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Trump is going to Davos and nobody is sure why

The first U.S. president to go to the luxurious Swiss resort for a global summit in 18 years, Trump is going to "shindig" with the elite.

President Donald Trump speaks at the American Farm Bureau Federations 99th Annual Convention at Opryland in Nashville, Tennessee, on January 8, 2018. CREDIT: Jim Watson/AFP Photo/Getty Images.
President Donald Trump speaks at the American Farm Bureau Federations 99th Annual Convention at Opryland in Nashville, Tennessee, on January 8, 2018. CREDIT: Jim Watson/AFP Photo/Getty Images.

The White House’s Tuesday announcement that President Donald Trump would attend the World Economic Forum in Davos, Switzerland later this month came as a bit of a surprise, given that the last U.S. president to attend the swanky annual event was Bill Clinton in 2000.

Event organizers said Trump’s presence will allow other participants to “get a direct perspective on U.S. political and economic priorities,” the Associated Press reported on Wednesday.

The Davos forum is where around 350 government leaders and thousands of powerful business executives, other members of the elite, and celebrities gather to discuss and set global economic agendas.

But the global nature of the forum seems to fly in the face of President Trump’s “America First,” largely isolationist agenda. In his first year as president, Trump has repeatedly promised to undo the North American Free Trade Agreement (NAFTA), threatened to leave the Iranian nuclear agreement, announced a withdrawal from the Paris Agreement, and severed a free-trade agreement with South Korea over what he viewed as “appeasement” of North Korea.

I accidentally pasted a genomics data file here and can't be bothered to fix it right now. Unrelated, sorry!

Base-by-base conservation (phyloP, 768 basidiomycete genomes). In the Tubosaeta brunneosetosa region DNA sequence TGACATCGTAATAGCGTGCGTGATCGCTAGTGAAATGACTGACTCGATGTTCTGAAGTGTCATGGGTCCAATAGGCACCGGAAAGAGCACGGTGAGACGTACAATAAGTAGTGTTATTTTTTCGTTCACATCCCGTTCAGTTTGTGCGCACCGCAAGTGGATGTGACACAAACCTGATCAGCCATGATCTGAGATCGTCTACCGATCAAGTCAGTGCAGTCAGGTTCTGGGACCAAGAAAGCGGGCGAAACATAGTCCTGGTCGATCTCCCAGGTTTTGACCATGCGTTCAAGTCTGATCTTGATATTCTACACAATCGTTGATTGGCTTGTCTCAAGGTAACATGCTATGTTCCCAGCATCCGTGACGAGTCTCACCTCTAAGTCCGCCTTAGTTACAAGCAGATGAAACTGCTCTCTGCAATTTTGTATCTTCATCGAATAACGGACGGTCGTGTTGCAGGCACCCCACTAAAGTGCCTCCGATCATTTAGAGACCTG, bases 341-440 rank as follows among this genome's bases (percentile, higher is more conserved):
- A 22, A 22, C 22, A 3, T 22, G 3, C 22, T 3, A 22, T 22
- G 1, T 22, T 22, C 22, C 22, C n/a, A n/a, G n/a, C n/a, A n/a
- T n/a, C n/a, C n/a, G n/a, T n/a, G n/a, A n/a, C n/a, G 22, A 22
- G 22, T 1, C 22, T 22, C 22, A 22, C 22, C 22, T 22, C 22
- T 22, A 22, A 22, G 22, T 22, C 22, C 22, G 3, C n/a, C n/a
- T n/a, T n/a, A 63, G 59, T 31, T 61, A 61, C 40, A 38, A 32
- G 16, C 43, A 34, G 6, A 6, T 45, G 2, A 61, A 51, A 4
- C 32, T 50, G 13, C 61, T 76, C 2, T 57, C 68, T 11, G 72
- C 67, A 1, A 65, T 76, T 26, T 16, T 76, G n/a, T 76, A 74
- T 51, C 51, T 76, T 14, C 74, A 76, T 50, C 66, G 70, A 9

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U.S. Treasury Secretary Steven Mnuchin, Commerce Secretary Wilbur Ross, and Trade Representative Robert Lighthizer are all already attending the Davos summit. What message could Trump’s additional presence possibly convey?

John Raines, head of political risk with global intelligence firm and analytics firm IHS Markit, told CNBC that the decision to attend is consistent with Trump’s personality.

“Here it is: He gets to shindig — have this big shindig with the corporate elite, and also gets to point to some of his economic and policy successes. So we see the stock market hitting new highs on a daily basis, and then on top of that, we see U.S. growth rates continuing to pick up,” said Raines. “So I think he gets to go there, defend his policies and gets to hog-wild [sic] with the people he likes.”

While President Trump might be within his comfort zone with some attendees, many who will be at the event have been known to disparage him in the past.

At last year’s event, as Trump was being inaugurated, John Kerry joked that the Trump administration wouldn’t last more than two years. Billionaire George Soros also called Trump “conman, an imposter, and a would-be dictator.” At the 2016 summit, Soros took aim at then-candidate Trump’s anti-immigration stance, telling Bloomberg that Trump was “doing the work of ISIS.”

This year’s Davos summit will take place between January 23 and 26. Attendees will attend endless talks and panels, but the real action, reports the New York Times, takes place at the “galaxy of events hosted by corporations.”

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If it seems like the world’s most powerful people might be out of touch with those whose fates they are determining — at an event often derided as the “Burning Man for Billionaires” — organizers have included what the Times describes as “a simulation of a refugee’s experience, where Davos attendees crawl on their hands and knees and pretend to flee from advancing armies.”